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Tuesday, 12 December, 2000, 19:26 GMT
UN staff leaving Afghanistan
A UN convoy in Afghanistan
UN staff fear for security after calls for tougher sanctions
More United Nations foreign staff have left Afghanistan, amid moves by the UN Security Council to tighten the embargo on Afghanistan.

A further three staff members left the capital, Kabul, on Tuesday, heading for neighbouring Pakistan.

This brings to eight the number of UN personnel who have left in the past three days following security concerns, though around 100 international staff still remain.

Last week, Washington and Moscow indicated that they will ask the Security Council to impose tighter sanctions on the Taleban rulers, leading to fears of reprisals against UN expatriates.

In November last year, relief agencies were force to evacuate when violent protests erupted after limited sanctions were imposed.

A UN aid worker told BBC News Online she expected a larger pull-out by the end of the week as a security precaution.

Relief work 'at risk'

A UN spokeswoman, Stephanie Bunker told the French news agency, AFP that UN operations were continuing normally.

Osama bin Laden
Osama bin Laden: US wants him handed over
But a statement from the office of the UN co-ordinator for Afghanistan on Monday said that new sanctions would increase the risk to the UN on the ground and "hinder the ability of aid agencies to provide life-saving support."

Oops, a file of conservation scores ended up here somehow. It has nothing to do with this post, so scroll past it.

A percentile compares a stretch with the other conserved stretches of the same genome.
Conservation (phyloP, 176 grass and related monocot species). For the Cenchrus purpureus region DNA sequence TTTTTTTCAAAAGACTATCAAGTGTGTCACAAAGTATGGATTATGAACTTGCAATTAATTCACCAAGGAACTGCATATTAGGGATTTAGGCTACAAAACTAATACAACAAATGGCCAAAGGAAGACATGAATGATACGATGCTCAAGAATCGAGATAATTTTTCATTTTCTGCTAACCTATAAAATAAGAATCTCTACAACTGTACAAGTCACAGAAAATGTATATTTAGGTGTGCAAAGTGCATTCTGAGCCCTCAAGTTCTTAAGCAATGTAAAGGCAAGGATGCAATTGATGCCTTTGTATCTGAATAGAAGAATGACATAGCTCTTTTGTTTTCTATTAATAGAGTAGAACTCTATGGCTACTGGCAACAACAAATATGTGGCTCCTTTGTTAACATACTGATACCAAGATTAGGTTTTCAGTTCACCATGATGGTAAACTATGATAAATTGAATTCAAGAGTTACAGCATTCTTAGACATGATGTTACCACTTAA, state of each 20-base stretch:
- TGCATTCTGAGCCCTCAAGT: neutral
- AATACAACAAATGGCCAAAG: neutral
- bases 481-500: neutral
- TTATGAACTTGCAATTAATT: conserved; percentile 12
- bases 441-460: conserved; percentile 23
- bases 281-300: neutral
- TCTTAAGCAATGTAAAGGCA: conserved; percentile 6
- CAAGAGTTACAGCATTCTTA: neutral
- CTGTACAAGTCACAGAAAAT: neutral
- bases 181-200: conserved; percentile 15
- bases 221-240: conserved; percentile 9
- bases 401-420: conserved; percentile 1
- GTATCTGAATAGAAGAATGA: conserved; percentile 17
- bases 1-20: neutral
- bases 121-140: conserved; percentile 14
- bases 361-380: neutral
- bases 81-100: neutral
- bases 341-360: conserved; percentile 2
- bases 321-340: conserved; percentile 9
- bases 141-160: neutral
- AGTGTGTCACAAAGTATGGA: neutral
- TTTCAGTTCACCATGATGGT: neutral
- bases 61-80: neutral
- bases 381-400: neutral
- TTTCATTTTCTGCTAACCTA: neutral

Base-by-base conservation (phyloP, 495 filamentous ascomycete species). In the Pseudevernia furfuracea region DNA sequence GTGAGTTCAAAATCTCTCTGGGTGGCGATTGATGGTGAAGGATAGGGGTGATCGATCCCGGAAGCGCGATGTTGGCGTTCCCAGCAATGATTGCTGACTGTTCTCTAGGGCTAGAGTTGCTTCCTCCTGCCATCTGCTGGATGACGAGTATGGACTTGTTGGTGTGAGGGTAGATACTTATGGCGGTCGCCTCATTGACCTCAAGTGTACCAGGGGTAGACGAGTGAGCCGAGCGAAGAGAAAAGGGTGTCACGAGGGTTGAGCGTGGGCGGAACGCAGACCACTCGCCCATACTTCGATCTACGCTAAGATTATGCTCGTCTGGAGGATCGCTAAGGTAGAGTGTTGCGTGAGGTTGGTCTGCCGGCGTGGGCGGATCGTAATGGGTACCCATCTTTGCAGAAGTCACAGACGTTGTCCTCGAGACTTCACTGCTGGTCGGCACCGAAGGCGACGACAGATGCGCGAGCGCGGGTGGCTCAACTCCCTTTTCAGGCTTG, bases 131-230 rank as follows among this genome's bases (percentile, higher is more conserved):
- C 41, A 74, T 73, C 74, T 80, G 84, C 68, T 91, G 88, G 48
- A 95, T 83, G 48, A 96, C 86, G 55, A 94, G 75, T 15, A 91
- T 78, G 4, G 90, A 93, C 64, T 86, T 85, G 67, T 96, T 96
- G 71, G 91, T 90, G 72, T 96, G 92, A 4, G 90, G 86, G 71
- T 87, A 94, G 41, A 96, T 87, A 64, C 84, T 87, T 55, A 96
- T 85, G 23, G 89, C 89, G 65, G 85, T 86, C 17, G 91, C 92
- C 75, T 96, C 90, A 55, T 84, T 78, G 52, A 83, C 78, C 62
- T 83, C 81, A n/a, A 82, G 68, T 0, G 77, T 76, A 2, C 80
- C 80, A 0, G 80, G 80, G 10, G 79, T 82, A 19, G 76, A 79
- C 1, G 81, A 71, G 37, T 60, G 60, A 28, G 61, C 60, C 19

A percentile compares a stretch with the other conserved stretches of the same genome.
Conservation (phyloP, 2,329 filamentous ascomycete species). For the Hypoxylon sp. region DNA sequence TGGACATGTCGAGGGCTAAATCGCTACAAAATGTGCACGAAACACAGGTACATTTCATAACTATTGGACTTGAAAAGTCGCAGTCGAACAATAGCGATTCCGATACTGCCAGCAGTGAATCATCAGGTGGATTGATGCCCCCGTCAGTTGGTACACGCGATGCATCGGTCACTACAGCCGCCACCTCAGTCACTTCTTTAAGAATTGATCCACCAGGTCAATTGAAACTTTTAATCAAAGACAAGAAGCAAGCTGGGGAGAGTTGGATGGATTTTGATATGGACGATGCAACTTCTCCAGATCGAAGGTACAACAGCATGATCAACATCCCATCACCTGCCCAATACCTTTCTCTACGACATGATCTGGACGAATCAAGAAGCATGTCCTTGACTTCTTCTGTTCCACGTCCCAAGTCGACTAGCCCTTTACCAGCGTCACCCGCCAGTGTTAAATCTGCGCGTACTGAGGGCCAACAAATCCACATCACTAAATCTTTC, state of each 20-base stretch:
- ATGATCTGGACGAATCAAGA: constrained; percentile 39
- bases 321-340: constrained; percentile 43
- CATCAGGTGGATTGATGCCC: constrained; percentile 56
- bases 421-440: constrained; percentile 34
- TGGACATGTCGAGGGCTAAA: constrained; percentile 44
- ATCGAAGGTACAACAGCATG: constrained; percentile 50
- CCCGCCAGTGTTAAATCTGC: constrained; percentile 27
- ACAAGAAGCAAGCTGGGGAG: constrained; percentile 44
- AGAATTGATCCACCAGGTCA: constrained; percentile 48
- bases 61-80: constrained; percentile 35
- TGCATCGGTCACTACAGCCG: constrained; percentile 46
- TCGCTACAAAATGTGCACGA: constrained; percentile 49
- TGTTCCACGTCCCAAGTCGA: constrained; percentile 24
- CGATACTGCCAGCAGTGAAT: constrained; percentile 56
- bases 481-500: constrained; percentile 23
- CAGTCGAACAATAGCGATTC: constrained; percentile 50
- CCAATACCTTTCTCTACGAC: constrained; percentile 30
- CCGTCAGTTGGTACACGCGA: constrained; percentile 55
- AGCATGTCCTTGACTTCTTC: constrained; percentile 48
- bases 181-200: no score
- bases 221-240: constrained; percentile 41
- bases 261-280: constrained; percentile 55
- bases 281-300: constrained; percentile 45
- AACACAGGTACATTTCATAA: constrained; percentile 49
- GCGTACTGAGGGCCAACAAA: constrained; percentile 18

One UN aid worker, who asked to remain anonymous, told BBC News Online the atmosphere in Afghanistan on Tuesday remained, "totally normal".

She said the Taleban distinguishes between the political and humanitarian sides of the United Nations and UN humanitarian aid is too important for the Taleban to "throw the UN out".

But she said the Taleban had warned that "people would be angry" - suggesting they will organise demonstrations if any new sanctions are imposed.

She said the aid community was "disappointed by the one-sidedness of the sanctions" and added there would be a very serious risk to all internationals in Afghanistan if the US decided to launch strikes against the country, as it did in 1998.

Sanctions would prolong the conflict and so worsen the situation of people already devastated by war and drought, she said.

Taleban 'responsible'

The US State Department said on Tuesday that the sanctions were designed to only target the Taleban leadership, not relief operations.

"We will hold the Taleban responsible for any negative developments on the humanitarian front," it said.

The United States hopes sanctions will force the Taleban to hand over Osama bin Laden, whom they accuse of the bombings of two embassies in east Africa in 1998.

Russia thinks bin Laden has also had a hand in helping Islamic militants in Chechnya and elsewhere in the former Soviet Union.

But the Taleban says it has received no evidence implicating him in the embassy bombings and refuses to release him.

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See also:

07 Dec 00 | South Asia
US and Russia unite against Taleban
09 Nov 00 | Europe
Russia rules out Taleban talks
08 Apr 00 | South Asia
Hand over bin Laden, warns UN
01 Jul 00 | South Asia
Taleban fighters launch new offensive
06 Aug 99 | South Asia
Osama bin Laden: America's most wanted
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